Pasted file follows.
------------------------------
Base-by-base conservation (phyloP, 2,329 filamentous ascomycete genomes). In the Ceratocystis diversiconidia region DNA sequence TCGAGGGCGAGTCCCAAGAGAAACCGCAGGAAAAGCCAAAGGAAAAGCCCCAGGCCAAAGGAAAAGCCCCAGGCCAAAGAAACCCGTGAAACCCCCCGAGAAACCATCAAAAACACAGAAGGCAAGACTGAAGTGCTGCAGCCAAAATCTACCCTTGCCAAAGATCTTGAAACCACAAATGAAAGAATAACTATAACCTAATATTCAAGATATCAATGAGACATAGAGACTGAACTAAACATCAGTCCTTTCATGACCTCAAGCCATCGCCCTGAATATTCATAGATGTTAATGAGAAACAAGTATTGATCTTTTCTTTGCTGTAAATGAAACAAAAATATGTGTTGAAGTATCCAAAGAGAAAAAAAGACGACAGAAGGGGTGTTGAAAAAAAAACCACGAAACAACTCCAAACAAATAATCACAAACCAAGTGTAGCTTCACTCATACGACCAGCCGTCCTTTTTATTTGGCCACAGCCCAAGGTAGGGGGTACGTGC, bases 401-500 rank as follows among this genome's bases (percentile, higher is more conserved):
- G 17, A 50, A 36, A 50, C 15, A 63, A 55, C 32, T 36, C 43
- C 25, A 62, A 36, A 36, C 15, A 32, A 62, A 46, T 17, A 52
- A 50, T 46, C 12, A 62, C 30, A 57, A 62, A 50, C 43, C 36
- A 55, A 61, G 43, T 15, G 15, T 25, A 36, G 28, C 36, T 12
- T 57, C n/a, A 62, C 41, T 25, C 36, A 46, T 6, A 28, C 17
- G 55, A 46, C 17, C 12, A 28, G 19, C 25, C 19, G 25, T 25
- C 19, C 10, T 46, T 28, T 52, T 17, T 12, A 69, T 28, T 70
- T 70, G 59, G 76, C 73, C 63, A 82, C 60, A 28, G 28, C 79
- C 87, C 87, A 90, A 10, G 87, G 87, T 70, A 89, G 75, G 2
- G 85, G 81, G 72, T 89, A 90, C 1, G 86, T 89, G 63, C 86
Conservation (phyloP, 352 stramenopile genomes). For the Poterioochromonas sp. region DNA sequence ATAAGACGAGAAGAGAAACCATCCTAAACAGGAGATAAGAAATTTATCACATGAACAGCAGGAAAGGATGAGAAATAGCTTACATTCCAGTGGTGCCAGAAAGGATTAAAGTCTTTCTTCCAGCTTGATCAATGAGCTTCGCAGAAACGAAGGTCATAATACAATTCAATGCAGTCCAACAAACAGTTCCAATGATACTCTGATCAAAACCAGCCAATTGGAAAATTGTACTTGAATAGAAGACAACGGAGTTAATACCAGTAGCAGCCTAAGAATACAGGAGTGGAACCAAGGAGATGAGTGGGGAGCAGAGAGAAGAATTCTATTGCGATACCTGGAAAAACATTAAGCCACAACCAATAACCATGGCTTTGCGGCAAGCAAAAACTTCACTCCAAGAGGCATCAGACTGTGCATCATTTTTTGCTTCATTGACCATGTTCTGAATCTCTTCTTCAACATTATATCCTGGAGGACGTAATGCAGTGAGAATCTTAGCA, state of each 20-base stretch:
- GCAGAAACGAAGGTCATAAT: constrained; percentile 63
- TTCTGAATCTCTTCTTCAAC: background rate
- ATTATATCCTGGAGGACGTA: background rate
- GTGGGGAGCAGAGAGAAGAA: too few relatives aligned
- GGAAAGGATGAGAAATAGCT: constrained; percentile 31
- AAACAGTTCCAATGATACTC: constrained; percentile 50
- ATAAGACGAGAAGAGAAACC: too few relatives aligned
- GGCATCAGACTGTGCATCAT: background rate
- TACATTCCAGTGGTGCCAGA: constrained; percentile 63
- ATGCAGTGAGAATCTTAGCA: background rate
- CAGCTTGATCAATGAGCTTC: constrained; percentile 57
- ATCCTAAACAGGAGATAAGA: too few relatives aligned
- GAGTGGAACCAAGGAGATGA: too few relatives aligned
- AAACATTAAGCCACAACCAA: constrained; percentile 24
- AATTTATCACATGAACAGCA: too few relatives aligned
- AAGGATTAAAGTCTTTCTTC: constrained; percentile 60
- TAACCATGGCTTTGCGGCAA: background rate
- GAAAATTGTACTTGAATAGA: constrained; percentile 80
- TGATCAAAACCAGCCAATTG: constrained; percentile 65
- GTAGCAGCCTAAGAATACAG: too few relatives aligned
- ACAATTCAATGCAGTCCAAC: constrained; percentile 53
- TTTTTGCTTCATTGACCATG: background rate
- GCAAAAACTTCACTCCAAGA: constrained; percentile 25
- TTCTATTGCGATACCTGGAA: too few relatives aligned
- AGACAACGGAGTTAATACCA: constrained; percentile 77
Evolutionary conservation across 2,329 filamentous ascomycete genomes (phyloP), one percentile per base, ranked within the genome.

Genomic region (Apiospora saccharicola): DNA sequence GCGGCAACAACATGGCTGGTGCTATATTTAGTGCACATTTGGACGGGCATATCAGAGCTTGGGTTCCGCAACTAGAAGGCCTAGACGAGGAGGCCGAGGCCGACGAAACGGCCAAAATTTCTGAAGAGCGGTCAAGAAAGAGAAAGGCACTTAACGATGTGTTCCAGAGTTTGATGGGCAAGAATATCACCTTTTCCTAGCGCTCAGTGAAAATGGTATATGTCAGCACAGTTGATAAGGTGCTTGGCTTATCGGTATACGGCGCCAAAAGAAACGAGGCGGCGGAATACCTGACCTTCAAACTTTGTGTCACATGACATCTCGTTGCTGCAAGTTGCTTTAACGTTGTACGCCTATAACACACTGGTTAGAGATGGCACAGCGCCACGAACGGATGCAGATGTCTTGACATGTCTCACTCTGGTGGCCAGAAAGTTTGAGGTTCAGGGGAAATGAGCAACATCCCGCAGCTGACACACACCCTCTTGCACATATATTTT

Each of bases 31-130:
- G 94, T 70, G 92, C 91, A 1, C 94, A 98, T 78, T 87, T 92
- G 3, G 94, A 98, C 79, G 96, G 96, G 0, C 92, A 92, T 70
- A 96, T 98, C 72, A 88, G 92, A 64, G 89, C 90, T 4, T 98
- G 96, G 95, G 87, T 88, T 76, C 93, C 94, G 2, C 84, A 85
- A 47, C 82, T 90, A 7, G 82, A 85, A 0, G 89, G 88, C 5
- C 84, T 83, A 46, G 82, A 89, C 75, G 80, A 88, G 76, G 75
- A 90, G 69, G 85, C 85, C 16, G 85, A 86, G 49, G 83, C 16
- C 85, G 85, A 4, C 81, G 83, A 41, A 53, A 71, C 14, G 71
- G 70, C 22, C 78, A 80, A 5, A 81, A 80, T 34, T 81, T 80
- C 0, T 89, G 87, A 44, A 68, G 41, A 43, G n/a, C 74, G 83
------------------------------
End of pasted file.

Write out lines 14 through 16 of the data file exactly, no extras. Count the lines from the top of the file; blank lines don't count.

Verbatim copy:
- TTCTGAATCTCTTCTTCAAC: background rate
- ATTATATCCTGGAGGACGTA: background rate
- GTGGGGAGCAGAGAGAAGAA: too few relatives aligned